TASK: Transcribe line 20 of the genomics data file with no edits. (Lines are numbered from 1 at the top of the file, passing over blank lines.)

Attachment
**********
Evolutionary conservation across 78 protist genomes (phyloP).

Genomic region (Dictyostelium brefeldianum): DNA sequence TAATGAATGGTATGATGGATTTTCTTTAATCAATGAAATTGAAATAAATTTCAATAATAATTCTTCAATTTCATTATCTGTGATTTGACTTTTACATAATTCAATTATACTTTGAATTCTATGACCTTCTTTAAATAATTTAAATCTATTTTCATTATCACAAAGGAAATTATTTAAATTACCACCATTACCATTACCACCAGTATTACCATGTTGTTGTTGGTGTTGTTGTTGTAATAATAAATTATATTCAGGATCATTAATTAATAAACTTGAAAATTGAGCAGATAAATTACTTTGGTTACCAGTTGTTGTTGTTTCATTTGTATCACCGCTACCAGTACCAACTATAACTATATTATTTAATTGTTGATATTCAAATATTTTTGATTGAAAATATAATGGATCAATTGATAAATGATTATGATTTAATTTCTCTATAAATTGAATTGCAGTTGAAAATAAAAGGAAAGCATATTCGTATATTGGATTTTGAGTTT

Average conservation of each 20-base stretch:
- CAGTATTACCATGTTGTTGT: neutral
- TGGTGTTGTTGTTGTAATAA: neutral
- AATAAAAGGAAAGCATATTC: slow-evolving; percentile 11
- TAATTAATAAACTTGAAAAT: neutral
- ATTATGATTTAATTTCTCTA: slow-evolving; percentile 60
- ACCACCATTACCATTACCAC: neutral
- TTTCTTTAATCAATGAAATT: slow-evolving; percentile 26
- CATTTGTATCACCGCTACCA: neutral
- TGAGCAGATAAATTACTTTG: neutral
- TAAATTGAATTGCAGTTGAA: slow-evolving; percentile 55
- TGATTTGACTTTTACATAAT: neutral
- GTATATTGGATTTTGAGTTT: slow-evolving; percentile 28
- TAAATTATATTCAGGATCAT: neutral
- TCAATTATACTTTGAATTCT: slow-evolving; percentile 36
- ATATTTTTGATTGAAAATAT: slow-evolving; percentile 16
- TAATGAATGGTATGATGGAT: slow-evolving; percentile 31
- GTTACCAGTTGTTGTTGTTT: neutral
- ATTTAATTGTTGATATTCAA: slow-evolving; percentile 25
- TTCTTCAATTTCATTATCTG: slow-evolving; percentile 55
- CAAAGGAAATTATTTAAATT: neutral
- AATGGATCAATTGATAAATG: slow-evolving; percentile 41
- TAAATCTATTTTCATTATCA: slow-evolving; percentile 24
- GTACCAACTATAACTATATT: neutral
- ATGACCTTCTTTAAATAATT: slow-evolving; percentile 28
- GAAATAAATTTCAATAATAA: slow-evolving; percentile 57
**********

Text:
- GTTACCAGTTGTTGTTGTTT: neutral